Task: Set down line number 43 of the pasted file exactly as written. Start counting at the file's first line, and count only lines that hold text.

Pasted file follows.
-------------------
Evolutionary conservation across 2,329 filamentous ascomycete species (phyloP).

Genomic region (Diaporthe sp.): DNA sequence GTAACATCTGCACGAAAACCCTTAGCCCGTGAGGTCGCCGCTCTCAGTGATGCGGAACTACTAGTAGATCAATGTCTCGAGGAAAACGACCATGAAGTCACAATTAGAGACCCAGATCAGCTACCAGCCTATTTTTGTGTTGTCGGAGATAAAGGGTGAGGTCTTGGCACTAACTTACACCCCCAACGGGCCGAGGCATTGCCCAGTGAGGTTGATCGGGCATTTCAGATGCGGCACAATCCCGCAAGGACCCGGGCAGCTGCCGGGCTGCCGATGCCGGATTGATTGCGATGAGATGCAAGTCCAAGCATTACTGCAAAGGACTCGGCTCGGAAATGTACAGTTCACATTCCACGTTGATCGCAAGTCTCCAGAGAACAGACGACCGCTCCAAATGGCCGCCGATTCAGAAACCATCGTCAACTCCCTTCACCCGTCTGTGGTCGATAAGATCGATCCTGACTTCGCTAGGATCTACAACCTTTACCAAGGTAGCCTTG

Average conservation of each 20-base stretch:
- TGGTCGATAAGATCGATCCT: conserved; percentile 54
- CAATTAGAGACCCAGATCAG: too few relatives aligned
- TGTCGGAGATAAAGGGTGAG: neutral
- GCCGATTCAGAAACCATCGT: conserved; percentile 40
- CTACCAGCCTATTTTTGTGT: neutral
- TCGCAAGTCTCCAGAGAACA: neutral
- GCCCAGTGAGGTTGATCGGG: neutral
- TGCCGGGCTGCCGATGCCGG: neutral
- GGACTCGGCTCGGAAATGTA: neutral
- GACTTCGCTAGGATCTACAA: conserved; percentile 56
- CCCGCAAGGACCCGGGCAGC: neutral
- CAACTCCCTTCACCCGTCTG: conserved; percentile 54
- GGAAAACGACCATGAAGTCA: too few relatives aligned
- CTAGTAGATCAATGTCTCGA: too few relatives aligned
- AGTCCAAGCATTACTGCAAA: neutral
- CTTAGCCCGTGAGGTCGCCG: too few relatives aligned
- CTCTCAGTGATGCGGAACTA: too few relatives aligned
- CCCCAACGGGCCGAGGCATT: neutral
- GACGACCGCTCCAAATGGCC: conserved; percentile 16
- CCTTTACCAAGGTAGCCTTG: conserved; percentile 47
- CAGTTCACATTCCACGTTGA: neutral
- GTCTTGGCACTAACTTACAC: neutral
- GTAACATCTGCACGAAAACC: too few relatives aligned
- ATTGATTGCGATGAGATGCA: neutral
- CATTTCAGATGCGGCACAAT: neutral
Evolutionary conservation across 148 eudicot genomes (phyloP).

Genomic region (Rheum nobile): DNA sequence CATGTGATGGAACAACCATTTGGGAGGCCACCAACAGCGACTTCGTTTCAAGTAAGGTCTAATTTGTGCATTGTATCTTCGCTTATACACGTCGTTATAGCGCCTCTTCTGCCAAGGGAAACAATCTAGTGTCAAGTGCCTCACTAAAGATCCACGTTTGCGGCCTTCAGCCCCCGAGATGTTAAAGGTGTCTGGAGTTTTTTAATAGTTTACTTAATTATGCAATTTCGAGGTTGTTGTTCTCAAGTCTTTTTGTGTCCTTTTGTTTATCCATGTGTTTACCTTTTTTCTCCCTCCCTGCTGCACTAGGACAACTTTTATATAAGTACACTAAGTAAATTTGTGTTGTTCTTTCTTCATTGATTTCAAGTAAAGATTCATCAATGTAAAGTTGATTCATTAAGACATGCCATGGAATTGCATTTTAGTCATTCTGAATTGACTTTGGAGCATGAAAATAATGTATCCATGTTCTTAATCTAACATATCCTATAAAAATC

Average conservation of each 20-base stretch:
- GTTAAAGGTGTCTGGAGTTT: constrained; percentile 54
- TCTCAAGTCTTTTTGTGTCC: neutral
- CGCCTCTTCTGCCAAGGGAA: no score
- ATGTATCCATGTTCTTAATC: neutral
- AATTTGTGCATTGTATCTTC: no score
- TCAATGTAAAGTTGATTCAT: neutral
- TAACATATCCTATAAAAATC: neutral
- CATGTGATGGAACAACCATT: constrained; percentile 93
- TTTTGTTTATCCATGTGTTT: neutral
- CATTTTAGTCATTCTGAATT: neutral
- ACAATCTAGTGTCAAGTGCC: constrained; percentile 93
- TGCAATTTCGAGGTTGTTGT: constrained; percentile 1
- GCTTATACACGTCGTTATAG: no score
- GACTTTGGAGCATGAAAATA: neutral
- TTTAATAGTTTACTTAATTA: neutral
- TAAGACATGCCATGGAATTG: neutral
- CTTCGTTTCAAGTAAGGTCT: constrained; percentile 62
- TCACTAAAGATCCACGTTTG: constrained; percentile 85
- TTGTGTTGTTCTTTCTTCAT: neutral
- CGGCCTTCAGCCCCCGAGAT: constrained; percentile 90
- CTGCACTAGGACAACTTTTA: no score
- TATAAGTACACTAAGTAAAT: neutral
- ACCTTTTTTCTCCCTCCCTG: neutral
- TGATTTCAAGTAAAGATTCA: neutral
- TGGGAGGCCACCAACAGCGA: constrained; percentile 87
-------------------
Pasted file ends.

- TGCAATTTCGAGGTTGTTGT: constrained; percentile 1